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Wednesday, March 8, 2023

Noise-Induced Hearing Loss


Chronic exposure to sound can cause damage

Do you have a favorite band you have always wanted to see live in concert? Mine is The Killers, and in 2017, I waited all day in line with my sister so we could have the perfect spot to see them. Although we reached the front row, we found ourselves directly in front of the speakers.

After leaving the concert, I could barely hear my sister talking to me, and it felt like my ears were stuffed with cotton. We tried showing videos from our phones to our mom, and I could barely recognize the songs I had heard just a few hours before.

My hearing returned to normal after 24 hours, but can one rock concert affect my hearing? Yes, loud sounds can affect our hearing. Exposure to loud sounds repeatedly can eventually cause permanent hearing loss.

Noise-induced hearing loss affects approximately 5.2 million children and 26 million adults. Some hearing loss may be noticeable immediately after loud sounds (like after your favorite band’s concert). However, it is common for hearing loss to be noticed many years after repeated exposure to loud noises. Signs of noise-induced hearing loss can include difficulty understanding conversations, difficulty hearing, constant high-pitched sounds like buzzing, ringing or chirping in the ear or difficulty hearing music or speech over the phone. In some cases, you may have increased sensitivity to sound and may become angry in the presence of loud sounds.

How do we hear the sounds in our environment, and why do some sounds cause more damage than others? Sounds in our environment travel through our outer ear and vibrate our eardrum. The vibrations move the bones in our middle ear and cause fluid to move inside our inner ear, or cochlea. The fluid movement in the snail-shaped cochlea causes tiny hair cells inside the cochlea to bend. This generates an electrical signal to our brains that help us to recognize and understand sounds. Once the sound goes away, the hair cells in our cochlea straighten so they can bend again with the next sound.

When we listen to loud sounds, the vibrations transmitted to our hair cells cause them to bend more than usual. Some hair cells are not able to straighten again and become permanently damaged. Hearing loss may not be noticeable when only a few hair cells are damaged, but listening to loud sounds too often can cause permanent noise-induced hearing loss.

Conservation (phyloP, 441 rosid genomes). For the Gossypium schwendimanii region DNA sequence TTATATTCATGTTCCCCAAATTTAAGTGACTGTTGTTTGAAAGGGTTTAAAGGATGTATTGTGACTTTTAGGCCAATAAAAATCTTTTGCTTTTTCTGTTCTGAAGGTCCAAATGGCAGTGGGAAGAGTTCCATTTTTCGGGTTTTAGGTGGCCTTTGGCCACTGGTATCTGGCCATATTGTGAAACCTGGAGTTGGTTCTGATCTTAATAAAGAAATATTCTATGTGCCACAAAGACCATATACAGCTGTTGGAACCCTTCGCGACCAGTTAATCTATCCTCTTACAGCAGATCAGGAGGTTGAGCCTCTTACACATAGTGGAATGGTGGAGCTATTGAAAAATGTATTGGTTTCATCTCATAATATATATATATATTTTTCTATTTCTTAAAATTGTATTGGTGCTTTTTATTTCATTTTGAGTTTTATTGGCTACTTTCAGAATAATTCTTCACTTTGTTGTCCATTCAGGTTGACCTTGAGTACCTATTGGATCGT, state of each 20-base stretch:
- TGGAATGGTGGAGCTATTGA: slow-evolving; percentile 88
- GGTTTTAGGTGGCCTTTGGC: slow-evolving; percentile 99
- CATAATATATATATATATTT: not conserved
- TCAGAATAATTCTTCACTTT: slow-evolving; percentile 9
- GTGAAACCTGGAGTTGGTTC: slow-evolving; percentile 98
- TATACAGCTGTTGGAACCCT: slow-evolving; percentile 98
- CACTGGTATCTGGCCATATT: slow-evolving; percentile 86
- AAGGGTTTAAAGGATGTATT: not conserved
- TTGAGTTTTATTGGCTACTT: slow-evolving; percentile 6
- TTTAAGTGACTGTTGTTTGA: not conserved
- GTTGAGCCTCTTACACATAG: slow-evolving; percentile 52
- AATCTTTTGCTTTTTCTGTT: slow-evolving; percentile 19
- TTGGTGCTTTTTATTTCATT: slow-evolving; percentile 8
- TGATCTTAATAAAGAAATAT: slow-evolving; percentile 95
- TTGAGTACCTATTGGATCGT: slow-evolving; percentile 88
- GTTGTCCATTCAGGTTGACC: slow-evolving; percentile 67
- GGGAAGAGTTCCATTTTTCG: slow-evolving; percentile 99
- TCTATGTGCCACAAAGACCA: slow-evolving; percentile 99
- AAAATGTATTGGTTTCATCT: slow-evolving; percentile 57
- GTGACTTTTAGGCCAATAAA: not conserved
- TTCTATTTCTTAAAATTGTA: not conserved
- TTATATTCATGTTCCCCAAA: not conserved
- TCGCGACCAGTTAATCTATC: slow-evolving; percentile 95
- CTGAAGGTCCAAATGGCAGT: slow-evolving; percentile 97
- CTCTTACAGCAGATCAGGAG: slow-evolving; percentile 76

How loud must a sound be to be deemed “too loud”? Sometimes it is evident when we are exposed to loud sounds in our environment, but often, it is not as obvious. Even everyday tasks like listening to music through our headphones or using household appliances can contribute to hearing loss over time. Sounds are measured by loudness or intensity, and a sound’s intensity is measured in decibels.

Chronic exposure to sounds greater than 85 dB can cause damage if you listen to them for more than eight hours. Some familiar sounds that surpass that threshold are hair dryers (94 dB), lawnmowers (90 dB), headphones at max volume (112 dB), rock concerts (120 dB), sirens (120 dB) or firearms (140 dB). The louder the sounds become above 85 dB, the less time you can listen to them safely. Although you likely aren’t using your hair dryer for eight hours at a time, you can still cause permanent hearing loss if you listen to multiple loud sounds throughout the day.

Noise-induced hearing loss cannot be reversed, but it can be prevented. An excellent first step is to identify the sounds you experience throughout your day that may cause damage. You can download apps on your smartphone to detect the decibel levels around you to track your sound exposure, and some smartwatches have noise exposure tracking, so you are alerted when sound levels around you are unsafe. If you are in a place with loud noises, you may need hearing protection like ear plugs. If you can’t reduce the noise in your environment, you may need to take listening breaks throughout the day by moving to a quieter area. In addition, you can lower the volume on your headphones or use noise-canceling headphones to prevent turning the volume too high.

If you take steps to reduce your noise exposure and you still notice hearing loss, it is important to talk to a health-care provider, such as an ENT or an audiologist. They will examine your ears and walk you through tests to identify your type of hearing loss. They may recommend strategies to compensate for your hearing loss, such as finding quiet listening environments when possible, being closer to those speaking, and using closed captioning on your television. They can help you choose devices to help you hear, like hearing aids, which help to make sounds louder and easier to understand.

In addition, the health-care provider may recommend assistive listening devices like telephone amplifiers or flashing alarm clocks to ensure you don’t miss out on important sounds throughout your day. If the hearing loss is severe or profound, they may recommend a cochlear implant, which is surgically placed in the cochlea and helps restore hearing.

Our ability to hear helps us navigate our world and communicate with our family and friends. Keeping our hearing health is important to maintain relationships, improve communication and enjoy that rock concert you’ve always dreamed of attending. Life is worth listening to, so take steps to protect your hearing one loud noise at a time!

Kaitlyn Tholen is a second-year medical student at LSU Health Shreveport School of Medicine. Gauri Mankekar, MD, Ph.D., is an assistant professor of otolaryngology-head & neck surgery at LSU Health Shreveport.


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